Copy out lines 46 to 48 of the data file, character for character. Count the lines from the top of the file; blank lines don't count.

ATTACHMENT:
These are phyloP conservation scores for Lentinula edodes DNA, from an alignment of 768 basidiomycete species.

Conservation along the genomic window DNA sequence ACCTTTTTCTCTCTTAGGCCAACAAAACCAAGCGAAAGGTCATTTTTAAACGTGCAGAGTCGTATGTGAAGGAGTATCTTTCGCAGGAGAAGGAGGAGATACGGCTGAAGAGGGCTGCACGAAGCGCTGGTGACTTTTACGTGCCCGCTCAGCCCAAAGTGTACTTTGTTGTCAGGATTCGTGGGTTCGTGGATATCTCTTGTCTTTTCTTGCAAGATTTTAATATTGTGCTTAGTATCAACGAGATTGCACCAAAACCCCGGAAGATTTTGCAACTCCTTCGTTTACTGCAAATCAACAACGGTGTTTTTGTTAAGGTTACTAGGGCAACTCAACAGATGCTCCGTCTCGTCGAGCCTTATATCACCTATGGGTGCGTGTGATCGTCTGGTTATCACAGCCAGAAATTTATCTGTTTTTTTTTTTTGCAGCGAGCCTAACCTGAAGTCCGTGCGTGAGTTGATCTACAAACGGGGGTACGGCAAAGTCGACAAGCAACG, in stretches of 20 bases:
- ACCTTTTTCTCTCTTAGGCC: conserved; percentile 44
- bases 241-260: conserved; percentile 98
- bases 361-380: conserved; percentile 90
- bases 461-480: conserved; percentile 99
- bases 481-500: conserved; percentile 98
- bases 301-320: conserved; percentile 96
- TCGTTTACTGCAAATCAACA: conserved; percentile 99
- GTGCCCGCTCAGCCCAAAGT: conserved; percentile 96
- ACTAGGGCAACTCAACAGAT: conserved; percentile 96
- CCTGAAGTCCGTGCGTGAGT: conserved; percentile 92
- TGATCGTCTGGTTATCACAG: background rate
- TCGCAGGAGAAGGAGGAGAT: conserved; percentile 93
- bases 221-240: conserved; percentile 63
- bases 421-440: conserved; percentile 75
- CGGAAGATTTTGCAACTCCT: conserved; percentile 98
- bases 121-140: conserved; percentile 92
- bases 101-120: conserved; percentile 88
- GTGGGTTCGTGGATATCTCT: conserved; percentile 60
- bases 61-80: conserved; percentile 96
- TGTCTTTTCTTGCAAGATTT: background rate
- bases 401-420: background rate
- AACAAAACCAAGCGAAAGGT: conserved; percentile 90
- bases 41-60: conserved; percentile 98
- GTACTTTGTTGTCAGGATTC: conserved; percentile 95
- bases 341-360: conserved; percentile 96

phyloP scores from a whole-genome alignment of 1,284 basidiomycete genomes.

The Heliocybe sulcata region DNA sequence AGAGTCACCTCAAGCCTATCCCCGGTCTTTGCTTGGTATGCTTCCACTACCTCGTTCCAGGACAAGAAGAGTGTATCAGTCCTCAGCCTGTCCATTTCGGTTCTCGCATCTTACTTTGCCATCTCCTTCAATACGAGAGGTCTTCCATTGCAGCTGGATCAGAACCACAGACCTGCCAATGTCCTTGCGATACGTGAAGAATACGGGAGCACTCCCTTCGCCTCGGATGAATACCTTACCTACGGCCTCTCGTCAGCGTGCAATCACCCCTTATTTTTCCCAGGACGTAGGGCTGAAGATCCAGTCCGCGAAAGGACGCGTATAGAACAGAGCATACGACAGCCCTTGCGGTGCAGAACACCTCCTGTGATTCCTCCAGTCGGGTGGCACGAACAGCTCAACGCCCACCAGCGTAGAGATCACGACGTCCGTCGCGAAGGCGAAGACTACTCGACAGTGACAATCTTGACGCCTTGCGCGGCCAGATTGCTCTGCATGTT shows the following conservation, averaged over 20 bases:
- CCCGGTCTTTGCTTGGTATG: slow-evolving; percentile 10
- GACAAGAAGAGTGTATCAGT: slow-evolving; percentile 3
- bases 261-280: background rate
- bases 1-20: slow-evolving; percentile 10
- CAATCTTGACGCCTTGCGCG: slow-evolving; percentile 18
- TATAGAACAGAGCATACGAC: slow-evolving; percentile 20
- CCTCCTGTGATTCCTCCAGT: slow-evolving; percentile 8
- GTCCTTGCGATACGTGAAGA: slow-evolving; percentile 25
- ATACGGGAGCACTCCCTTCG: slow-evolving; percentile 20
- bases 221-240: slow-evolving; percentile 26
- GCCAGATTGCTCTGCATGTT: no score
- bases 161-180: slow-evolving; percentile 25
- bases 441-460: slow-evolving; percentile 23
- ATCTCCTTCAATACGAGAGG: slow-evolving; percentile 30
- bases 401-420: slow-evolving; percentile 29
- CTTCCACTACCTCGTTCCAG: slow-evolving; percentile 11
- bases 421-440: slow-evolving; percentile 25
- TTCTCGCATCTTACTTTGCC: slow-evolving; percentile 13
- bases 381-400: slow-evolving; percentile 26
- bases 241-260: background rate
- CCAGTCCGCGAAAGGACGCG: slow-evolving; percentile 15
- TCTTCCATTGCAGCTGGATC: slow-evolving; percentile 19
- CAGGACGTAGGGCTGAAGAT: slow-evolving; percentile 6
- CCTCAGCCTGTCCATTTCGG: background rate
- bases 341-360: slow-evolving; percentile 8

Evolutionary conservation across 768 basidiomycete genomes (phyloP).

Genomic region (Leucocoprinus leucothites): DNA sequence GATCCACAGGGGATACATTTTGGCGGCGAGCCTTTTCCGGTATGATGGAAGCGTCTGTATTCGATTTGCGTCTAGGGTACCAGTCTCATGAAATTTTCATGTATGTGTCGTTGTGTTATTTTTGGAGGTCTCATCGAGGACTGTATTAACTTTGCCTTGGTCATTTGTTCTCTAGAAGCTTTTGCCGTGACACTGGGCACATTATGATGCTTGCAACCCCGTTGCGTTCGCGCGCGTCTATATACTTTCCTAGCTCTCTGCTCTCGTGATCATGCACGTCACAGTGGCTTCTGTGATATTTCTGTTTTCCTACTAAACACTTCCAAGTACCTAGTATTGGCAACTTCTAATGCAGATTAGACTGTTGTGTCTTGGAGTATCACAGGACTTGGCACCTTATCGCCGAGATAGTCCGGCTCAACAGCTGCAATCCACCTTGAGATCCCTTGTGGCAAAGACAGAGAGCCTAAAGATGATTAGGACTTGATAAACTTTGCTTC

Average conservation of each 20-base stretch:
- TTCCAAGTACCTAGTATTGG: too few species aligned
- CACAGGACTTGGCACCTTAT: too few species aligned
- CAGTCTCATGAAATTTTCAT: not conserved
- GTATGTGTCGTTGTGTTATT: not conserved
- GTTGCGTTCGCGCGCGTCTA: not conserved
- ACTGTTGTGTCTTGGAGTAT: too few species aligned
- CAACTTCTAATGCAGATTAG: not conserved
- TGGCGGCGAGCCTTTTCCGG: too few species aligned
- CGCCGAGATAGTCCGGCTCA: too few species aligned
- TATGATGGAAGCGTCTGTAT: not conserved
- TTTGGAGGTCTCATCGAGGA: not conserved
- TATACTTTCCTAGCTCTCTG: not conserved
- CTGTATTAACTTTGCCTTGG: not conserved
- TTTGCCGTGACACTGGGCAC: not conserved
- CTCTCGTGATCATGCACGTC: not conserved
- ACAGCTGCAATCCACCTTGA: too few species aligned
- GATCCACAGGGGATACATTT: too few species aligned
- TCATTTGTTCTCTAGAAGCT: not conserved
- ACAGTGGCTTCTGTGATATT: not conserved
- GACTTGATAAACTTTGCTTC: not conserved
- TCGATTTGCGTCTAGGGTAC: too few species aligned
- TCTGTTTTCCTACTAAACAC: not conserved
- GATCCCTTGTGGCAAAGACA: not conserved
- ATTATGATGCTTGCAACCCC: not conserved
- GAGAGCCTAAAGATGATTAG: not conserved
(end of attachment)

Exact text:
- bases 421-440: slow-evolving; percentile 25
- TTCTCGCATCTTACTTTGCC: slow-evolving; percentile 13
- bases 381-400: slow-evolving; percentile 26